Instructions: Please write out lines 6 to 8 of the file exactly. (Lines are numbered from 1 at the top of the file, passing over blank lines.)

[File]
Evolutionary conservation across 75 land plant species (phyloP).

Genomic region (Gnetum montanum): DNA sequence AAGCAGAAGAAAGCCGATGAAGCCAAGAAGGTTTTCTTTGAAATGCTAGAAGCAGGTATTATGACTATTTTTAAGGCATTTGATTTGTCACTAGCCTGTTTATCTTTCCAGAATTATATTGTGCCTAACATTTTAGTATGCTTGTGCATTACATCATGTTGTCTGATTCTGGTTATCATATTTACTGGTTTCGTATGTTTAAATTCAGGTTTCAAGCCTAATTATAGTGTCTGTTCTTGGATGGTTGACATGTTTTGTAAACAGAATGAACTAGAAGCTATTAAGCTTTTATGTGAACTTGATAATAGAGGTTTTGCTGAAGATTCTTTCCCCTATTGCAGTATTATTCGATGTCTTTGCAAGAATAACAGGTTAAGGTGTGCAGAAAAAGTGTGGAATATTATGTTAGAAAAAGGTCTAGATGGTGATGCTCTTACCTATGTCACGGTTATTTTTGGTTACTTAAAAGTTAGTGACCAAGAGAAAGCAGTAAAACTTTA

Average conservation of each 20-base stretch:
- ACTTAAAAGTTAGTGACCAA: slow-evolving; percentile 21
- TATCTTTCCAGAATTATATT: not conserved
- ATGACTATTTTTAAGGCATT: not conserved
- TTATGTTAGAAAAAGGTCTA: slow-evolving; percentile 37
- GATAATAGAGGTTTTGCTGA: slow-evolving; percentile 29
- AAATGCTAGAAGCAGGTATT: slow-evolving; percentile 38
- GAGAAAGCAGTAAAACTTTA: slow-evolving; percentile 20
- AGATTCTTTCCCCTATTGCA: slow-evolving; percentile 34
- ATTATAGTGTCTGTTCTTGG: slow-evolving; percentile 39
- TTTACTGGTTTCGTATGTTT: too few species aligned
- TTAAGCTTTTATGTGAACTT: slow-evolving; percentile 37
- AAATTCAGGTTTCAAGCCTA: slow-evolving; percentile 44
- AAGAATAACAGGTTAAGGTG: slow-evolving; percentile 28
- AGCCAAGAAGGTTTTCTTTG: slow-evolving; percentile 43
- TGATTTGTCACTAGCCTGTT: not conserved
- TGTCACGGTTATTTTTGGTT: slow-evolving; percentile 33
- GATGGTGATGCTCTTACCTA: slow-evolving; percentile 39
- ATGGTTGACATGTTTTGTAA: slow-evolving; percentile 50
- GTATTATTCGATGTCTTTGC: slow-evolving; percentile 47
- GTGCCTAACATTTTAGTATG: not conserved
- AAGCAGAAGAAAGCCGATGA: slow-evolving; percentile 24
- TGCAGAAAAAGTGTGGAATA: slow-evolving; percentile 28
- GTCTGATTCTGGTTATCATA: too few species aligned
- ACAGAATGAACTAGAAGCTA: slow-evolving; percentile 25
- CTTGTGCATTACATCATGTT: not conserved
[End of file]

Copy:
- ATGACTATTTTTAAGGCATT: not conserved
- TTATGTTAGAAAAAGGTCTA: slow-evolving; percentile 37
- GATAATAGAGGTTTTGCTGA: slow-evolving; percentile 29